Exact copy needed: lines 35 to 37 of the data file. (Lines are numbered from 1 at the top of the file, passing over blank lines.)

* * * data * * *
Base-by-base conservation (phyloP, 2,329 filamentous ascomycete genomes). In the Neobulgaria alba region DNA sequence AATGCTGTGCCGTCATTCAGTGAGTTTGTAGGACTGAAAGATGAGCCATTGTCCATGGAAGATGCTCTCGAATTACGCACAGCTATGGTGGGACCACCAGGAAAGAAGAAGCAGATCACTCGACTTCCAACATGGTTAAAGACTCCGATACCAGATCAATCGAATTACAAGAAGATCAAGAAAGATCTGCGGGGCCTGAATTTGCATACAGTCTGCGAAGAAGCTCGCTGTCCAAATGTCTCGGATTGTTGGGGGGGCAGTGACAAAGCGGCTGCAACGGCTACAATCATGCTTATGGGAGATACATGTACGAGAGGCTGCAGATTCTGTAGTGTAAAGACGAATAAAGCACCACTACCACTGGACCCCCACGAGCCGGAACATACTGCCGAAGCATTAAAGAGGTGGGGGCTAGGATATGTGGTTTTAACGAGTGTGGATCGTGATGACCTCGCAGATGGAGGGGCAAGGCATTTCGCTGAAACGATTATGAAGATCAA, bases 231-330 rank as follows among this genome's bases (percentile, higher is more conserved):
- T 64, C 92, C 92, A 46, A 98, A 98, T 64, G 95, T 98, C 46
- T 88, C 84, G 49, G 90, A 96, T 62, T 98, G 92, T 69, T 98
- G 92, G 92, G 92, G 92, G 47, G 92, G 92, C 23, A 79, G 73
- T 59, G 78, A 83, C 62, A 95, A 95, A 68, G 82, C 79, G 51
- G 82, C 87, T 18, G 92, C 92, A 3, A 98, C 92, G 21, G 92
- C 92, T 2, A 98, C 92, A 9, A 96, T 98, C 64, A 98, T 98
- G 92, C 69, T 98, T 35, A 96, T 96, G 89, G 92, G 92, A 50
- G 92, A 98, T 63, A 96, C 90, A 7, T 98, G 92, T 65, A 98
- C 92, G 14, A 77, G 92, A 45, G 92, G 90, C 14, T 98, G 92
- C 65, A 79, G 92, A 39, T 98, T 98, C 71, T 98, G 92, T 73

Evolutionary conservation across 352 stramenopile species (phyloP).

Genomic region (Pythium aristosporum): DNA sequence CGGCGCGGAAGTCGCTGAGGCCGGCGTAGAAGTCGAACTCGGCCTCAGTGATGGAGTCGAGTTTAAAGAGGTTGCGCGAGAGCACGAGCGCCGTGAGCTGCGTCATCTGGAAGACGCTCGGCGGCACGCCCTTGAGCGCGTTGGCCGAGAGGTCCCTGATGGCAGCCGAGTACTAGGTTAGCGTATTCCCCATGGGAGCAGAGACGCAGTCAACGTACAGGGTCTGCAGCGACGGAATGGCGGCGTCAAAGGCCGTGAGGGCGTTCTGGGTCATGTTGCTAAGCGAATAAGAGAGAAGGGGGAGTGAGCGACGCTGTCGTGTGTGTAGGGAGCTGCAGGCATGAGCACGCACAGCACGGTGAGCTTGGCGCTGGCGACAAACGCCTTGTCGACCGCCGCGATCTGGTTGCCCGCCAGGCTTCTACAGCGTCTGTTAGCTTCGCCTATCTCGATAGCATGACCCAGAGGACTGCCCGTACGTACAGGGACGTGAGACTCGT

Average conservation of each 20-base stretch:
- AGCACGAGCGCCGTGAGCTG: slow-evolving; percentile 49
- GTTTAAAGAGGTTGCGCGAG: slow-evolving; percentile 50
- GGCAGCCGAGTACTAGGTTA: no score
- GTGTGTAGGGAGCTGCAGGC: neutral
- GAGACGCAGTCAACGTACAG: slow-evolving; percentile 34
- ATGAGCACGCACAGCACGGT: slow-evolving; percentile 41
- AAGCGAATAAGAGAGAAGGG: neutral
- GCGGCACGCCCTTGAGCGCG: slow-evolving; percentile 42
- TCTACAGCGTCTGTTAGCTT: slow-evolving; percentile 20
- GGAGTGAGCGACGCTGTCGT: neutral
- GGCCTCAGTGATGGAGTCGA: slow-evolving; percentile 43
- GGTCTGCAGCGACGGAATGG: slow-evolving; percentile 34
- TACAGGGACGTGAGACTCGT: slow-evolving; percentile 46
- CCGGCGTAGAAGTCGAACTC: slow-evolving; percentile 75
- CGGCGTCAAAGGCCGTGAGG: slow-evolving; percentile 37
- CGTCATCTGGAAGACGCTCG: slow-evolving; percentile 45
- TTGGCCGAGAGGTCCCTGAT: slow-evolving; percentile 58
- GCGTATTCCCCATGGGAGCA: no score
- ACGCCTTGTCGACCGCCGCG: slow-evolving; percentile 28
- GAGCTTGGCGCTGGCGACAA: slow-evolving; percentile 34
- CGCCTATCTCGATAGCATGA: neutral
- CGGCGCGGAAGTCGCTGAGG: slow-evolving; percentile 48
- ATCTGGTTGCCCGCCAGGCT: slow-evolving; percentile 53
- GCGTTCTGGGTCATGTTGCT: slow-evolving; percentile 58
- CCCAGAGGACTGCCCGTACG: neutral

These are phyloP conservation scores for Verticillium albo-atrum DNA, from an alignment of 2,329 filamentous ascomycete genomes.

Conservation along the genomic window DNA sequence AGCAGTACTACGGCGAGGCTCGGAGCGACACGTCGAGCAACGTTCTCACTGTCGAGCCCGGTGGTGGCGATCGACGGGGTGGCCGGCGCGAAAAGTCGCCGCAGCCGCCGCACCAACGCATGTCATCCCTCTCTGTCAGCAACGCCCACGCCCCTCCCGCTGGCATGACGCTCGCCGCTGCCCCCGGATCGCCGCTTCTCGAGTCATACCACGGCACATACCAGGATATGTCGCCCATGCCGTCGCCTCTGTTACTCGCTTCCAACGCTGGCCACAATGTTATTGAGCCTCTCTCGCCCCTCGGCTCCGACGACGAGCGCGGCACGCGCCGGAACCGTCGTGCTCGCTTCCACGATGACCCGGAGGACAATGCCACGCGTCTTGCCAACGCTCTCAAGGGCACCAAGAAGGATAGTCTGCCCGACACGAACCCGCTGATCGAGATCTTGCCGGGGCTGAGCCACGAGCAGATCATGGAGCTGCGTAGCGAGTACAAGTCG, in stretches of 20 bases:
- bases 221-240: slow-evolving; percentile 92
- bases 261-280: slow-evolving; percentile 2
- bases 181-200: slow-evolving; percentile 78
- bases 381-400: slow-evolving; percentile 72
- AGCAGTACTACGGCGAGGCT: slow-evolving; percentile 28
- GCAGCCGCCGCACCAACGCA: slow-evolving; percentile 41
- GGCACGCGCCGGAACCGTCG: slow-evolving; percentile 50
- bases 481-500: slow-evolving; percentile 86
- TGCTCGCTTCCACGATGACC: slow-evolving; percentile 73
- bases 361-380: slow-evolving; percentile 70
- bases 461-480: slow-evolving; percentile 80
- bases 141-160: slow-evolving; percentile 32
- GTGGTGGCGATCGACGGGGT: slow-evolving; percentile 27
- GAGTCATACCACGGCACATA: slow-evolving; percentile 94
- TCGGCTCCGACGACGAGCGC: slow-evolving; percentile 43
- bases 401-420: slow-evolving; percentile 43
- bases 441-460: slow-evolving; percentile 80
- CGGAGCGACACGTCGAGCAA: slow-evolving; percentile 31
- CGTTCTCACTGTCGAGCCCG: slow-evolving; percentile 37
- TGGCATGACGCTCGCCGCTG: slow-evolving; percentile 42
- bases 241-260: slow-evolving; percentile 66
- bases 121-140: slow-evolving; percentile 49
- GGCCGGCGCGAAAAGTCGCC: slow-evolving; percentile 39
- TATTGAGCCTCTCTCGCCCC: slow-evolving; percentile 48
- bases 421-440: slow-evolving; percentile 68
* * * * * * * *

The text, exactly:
- CGCCTATCTCGATAGCATGA: neutral
- CGGCGCGGAAGTCGCTGAGG: slow-evolving; percentile 48
- ATCTGGTTGCCCGCCAGGCT: slow-evolving; percentile 53